What is a hurricane?
A hurricane is a tropical storm with winds that have reached a constant speed of 74 miles per hour or more. Hurricane winds blow in a large spiral around a relative calm center known as the eye. The eye is generally 20 to 30 miles wide, and the storm may extend outward 400 miles. As a hurricane approaches, the skies will begin to darken and winds will grow in strength. As a hurricane nears land, it can bring a downpour, high winds, and storm surges. A single hurricane can last for more than 2 weeks over open waters and can run a path across the entire length of the eastern seaboard. August and September are peak months during the hurricane season that lasts from June 1 through November 30.
What should I do during a hurricane warning?
During a hurricane warning you should listen constantly to a battery-operated radio or television for official instructions. If you're in a mobile home, check tiedowns and evacuate immediately. Avoid elevators. If you're at home, stay inside, away from windows, skylights, and glass doors. Keep supply of flashlights and extra batteries handy. Avoid open flames, such as candles and kerosene lamps, as a source of light. If power is lost, turn off major appliances to reduce power surge when electricity is restored.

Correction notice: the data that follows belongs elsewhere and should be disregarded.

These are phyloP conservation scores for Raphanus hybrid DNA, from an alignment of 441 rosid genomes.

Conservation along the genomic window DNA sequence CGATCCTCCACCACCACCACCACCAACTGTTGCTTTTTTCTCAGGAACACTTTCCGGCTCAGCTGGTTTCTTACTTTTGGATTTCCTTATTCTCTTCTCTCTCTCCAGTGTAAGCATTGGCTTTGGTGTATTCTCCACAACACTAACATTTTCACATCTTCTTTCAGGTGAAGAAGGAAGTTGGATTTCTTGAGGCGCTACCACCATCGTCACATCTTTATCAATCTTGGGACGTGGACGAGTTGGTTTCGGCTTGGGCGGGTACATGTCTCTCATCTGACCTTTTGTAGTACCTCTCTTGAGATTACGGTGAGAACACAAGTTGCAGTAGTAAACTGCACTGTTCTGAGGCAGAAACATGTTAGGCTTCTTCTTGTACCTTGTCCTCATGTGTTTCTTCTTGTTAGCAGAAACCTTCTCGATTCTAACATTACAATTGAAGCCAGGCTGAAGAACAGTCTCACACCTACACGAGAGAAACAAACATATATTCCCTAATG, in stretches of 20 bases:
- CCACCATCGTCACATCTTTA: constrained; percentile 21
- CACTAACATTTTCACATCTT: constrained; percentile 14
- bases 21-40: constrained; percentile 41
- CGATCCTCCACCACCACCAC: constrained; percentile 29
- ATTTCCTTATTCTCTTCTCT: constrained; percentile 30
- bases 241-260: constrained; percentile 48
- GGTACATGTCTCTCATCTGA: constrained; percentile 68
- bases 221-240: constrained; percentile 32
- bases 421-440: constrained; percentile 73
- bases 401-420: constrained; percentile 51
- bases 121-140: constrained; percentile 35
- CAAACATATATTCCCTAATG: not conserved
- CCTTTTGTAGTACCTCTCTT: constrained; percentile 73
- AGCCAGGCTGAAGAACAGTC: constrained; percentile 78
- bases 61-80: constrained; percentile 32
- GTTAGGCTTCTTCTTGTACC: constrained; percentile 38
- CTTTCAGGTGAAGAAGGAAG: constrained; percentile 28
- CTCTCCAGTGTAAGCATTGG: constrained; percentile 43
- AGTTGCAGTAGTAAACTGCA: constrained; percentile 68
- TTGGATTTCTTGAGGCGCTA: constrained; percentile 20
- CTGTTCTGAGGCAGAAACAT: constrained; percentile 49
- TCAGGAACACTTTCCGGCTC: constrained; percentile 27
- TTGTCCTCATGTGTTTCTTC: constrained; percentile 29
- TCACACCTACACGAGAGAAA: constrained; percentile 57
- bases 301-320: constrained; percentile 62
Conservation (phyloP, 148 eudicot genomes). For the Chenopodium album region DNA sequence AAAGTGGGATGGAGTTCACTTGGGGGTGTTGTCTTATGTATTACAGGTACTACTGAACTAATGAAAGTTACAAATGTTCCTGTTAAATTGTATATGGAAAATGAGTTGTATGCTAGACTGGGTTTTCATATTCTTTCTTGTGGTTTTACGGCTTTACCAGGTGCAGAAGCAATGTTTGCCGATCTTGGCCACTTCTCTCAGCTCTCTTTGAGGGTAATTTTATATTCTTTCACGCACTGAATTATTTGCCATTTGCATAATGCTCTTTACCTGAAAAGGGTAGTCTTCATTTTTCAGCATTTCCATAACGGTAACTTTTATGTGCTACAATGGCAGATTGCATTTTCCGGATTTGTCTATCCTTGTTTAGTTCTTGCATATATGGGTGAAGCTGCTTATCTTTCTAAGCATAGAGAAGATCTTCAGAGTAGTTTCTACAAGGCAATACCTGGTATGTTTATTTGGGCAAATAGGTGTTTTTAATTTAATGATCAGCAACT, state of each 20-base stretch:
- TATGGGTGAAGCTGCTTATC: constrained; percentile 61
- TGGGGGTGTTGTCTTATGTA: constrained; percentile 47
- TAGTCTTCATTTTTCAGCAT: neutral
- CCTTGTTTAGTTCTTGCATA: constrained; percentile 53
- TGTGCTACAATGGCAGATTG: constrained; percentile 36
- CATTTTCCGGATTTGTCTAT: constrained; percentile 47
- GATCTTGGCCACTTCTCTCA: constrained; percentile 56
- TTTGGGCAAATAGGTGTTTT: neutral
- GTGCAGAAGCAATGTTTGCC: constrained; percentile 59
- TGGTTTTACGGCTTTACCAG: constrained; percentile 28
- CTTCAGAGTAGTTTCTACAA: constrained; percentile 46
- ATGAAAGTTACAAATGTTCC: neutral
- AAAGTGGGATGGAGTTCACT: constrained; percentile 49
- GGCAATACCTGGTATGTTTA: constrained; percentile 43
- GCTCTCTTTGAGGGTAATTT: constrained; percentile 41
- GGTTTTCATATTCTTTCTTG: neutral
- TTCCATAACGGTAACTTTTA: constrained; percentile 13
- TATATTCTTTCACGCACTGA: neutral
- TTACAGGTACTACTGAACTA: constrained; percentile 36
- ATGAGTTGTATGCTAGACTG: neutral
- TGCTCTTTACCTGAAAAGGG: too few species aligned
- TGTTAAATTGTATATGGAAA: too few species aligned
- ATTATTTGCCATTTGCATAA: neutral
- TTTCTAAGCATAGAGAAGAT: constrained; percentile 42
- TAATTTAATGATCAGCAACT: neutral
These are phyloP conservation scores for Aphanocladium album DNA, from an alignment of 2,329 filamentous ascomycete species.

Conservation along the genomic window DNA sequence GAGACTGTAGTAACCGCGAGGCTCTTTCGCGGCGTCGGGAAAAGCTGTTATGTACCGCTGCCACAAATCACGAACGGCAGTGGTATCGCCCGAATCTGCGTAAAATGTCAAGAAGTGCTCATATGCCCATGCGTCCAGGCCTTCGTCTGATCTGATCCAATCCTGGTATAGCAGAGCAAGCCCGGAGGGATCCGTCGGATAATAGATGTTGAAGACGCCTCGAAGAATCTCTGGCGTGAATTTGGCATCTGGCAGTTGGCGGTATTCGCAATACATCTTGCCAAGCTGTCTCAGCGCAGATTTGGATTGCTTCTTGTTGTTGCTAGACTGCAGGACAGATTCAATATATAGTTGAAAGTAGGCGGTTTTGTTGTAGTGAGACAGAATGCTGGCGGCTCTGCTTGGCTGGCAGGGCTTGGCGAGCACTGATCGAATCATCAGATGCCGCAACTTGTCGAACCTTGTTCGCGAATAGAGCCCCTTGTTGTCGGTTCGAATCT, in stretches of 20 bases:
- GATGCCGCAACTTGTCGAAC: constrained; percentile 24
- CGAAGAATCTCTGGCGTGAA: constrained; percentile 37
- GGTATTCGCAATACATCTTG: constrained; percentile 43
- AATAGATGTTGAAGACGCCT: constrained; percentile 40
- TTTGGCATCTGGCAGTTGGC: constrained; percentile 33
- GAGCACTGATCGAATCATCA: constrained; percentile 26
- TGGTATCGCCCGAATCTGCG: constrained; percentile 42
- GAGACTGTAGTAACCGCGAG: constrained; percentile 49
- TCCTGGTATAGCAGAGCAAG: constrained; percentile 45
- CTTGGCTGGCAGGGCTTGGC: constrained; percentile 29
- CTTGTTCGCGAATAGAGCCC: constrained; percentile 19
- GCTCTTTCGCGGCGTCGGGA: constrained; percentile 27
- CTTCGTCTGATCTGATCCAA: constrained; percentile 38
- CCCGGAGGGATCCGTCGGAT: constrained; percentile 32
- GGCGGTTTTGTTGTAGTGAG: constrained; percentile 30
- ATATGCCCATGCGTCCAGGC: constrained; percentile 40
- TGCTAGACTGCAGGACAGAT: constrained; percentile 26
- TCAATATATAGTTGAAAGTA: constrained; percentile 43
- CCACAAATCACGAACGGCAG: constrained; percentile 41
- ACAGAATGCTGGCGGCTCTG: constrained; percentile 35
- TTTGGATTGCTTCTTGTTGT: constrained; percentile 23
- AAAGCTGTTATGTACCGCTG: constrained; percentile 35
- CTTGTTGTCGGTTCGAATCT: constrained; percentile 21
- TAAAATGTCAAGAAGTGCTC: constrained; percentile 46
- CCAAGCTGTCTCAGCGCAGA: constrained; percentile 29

What should I do after the storm?
stay tuned to local radio for information. You should help injured or trapped persons. Give first aid where appropriate. Do not move seriously injured persons unless they are in immediate danger of further injury. Avoid loose or dangling power lines and report them immediately to the power company, police, or fire department. Enter your home with caution. Beware of snakes, insects, and animals driven to higher ground by flood water. Open windows and doors to ventilate and dry your home. Check refrigerated foods for spoilage. Drive only if absolutely necessary and avoid flooded roads and washed-out bridges. Use telephone only for emergency calls.